June 24, 2007
June 24, 2007
June 27, 2007
12.396.1 - 12.396.14
This paper presents a conceptual framework of Healthcare Systems Engineering (HSE). By instilling systems thinking into the context of healthcare systems improvement, this framework outlines the context, contents and relationships of this increasingly important, multidisciplinary engineering domain. A very important issue therefore is for the educators, students and practitioners to develop a sound understanding of what “healthcare systems engineering” actually means. This paper attempts to address this issue by, based on lessons learned from system improvement efforts in the industrial sectors, presenting healthcare systems engineering in a number of key terms, which logically relate to the main study areas that need to be considered.
The paper also reports how this framework is providing a logical basis for a number of current initiatives in the University of Missouri-Columbia, involving faculty from the MU College of Engineering (Industrial Engineering), MU School of Medicine - Health Management and Informatics, MU University Hospitals and Clinics, and MU College of Education. In particular, with the support from the National Science Foundation (CCLI Program), MU College of Engineering is developing and pilot implementing a HSE program for engineering undergraduate students at the university. The coursework included in this program will prepare future engineers who are capable of applying structured and systematic approaches in the analysis, design and continuous improvement of healthcare services and systems.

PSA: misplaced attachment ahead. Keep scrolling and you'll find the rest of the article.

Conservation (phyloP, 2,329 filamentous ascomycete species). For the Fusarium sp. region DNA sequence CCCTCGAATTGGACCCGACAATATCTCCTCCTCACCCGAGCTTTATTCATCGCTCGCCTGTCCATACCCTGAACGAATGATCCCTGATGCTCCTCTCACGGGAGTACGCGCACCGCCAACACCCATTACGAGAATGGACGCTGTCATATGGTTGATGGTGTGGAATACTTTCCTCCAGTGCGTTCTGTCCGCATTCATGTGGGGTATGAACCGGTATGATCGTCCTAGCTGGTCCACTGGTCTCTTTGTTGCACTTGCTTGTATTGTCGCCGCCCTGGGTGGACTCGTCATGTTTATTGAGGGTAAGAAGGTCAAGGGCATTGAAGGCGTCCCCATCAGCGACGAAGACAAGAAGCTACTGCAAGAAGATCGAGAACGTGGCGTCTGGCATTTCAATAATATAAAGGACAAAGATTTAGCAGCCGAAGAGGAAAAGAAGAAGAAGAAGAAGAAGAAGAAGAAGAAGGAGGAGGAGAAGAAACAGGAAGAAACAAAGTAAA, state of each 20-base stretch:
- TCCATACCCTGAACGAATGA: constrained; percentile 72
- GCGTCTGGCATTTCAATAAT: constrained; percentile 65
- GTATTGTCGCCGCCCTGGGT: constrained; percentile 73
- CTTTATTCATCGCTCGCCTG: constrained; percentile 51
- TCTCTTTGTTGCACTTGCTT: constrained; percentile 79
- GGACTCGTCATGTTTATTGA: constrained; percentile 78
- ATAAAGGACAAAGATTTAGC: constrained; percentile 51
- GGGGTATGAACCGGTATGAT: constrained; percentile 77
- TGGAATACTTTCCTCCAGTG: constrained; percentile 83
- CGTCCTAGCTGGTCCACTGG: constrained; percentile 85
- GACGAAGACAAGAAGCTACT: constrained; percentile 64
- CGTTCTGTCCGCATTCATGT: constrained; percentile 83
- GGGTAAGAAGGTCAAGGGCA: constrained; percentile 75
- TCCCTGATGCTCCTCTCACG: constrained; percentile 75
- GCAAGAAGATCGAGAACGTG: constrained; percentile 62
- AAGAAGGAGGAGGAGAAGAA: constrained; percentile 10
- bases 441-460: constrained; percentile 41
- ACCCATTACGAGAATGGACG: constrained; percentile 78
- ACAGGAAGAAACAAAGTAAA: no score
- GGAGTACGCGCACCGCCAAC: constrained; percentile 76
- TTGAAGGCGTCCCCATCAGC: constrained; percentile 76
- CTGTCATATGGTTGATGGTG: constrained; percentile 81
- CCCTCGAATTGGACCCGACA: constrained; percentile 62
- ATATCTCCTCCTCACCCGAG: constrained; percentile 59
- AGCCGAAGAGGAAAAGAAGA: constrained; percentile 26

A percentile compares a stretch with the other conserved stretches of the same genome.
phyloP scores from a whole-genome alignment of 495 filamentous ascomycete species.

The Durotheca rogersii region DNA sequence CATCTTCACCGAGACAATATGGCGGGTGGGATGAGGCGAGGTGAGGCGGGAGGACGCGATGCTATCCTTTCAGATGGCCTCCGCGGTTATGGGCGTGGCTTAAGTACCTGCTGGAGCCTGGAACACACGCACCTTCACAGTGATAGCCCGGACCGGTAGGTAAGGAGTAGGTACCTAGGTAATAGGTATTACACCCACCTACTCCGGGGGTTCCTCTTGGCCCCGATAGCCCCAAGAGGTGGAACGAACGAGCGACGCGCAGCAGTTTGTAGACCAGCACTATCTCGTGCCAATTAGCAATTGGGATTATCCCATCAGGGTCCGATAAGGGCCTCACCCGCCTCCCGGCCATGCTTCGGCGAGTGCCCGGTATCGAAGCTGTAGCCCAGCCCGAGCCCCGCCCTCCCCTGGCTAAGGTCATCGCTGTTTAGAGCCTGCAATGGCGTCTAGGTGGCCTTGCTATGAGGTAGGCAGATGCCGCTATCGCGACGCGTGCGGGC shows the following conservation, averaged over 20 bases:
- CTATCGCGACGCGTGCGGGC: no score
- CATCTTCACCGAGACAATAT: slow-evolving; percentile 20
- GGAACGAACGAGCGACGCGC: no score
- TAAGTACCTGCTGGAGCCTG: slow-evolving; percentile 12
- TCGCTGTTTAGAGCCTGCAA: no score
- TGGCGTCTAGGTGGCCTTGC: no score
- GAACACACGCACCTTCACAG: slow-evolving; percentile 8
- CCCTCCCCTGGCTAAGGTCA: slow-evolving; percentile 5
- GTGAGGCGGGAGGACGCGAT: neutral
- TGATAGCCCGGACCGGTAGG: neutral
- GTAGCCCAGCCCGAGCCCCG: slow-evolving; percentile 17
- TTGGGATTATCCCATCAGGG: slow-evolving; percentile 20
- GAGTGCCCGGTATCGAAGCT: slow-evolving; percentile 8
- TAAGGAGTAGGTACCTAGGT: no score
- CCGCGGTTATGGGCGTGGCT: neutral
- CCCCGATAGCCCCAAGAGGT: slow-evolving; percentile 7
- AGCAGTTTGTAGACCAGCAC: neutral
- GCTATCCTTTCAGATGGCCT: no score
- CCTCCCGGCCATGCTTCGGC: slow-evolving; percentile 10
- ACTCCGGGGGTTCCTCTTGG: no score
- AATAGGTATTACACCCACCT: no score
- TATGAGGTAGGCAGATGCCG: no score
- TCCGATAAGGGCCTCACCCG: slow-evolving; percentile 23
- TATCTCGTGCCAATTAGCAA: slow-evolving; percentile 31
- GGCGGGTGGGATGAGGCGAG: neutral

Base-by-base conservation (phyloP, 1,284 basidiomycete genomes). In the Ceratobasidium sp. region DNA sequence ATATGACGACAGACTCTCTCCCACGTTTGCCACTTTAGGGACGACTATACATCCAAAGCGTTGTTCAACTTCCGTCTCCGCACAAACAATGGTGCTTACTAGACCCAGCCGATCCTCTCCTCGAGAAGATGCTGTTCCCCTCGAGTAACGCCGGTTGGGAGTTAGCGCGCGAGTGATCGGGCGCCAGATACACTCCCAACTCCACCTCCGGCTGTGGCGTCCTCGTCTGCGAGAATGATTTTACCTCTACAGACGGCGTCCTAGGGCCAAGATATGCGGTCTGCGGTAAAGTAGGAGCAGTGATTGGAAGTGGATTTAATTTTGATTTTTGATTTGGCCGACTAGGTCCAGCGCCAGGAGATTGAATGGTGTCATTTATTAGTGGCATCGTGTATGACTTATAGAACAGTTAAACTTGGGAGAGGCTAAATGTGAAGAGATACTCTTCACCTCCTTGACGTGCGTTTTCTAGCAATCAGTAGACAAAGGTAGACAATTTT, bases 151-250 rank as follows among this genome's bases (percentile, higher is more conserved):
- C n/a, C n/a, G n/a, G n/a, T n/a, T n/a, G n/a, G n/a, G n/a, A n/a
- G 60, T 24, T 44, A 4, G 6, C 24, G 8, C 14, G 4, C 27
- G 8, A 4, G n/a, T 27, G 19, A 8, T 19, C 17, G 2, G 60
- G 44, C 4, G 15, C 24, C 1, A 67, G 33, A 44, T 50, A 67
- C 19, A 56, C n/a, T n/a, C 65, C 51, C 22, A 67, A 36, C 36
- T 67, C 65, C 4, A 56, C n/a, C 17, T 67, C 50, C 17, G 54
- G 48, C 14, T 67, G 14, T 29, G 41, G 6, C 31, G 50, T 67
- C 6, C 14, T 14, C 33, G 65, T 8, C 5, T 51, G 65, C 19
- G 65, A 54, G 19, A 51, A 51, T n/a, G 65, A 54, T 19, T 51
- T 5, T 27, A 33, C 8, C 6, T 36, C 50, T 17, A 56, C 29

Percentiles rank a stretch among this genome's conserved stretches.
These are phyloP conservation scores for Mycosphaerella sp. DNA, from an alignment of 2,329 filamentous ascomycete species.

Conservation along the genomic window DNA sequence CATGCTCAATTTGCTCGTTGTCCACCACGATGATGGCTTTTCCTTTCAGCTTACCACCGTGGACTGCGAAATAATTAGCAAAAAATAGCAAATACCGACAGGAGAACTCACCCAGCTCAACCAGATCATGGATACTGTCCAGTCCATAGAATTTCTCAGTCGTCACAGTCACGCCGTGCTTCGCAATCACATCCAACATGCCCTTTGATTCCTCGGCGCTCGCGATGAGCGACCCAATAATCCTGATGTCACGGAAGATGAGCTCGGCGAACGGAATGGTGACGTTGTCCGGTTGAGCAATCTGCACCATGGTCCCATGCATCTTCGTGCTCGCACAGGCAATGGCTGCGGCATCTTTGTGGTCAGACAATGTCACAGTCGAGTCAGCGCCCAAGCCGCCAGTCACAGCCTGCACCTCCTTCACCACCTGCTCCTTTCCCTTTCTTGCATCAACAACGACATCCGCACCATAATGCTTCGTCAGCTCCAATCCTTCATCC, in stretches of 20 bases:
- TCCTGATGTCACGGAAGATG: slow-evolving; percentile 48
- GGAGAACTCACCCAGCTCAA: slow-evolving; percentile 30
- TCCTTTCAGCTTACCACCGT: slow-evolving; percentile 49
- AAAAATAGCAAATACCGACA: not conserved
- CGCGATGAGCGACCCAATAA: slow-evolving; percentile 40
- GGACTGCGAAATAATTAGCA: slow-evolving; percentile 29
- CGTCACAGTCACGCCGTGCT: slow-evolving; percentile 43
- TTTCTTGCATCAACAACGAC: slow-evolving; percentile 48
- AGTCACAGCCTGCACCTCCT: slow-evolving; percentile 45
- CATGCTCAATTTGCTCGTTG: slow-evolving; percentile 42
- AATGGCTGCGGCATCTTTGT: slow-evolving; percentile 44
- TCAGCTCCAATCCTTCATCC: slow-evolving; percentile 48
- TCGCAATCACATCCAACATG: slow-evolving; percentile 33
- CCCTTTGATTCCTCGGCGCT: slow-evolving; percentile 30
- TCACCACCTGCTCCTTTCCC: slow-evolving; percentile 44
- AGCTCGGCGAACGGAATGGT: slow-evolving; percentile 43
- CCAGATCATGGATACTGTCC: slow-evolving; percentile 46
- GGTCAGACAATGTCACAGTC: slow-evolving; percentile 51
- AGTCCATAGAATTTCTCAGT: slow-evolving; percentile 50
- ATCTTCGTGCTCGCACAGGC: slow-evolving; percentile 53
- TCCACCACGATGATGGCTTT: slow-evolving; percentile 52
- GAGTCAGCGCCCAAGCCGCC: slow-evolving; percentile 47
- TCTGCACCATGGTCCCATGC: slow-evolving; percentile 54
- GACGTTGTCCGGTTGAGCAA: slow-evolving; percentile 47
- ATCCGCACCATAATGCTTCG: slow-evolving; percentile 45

Need for Healthcare Systems Engineering
With rapid technological advances and changes paralleling what occurred during the past two decades in the industrial sectors, the healthcare sector appears to be in the midst of a new “industrial revolution.” There is an urgent need to apply the principles of engineering, science, management, and technology to healthcare improvement. It is now widely accepted that a systems engineering approach should be adopted as an important basis for the future efforts to approach the tremendous challenges and opportunities in patient safety, service quality, and healthcare costs containment, and hence there is a need for multi-skilled professionals with qualifications in healthcare systems engineering.
For example, in the U.S. healthcare costs reached $1.678 trillion in 2003, which represents 15.3% of the nation’s total GDP1. In addition, the nation’s projected annual growth rate of healthcare spending is at an estimated 7.2%. Consequently, hospital payments have been, for thirty years, the single largest components of health costs in the U.S., and these high costs are directly affecting the nation’s industrial competitiveness. The need to improve system efficiency in the healthcare sector in terms of service safety, quality and cost (SQC), has become more important over the last twenty years, and from all quarters there have been calls for improvement2.
What is the right approach for achieving healthcare service improvements? This is the crucial question. Based on lessons learned from system improvement efforts in the industrial sectors during the past two decades, the authors and their colleagues had proposed previously that a
Wu, B., & Klein, C., & Hosokawa, M., & Cox, K., & Zhang, B. (2007, June), Conceptual Framework Of Healthcare Systems Engineering And Pilot Curriculum Development Paper presented at 2007 Annual Conference & Exposition, Honolulu, Hawaii. https://peer.asee.org/1532
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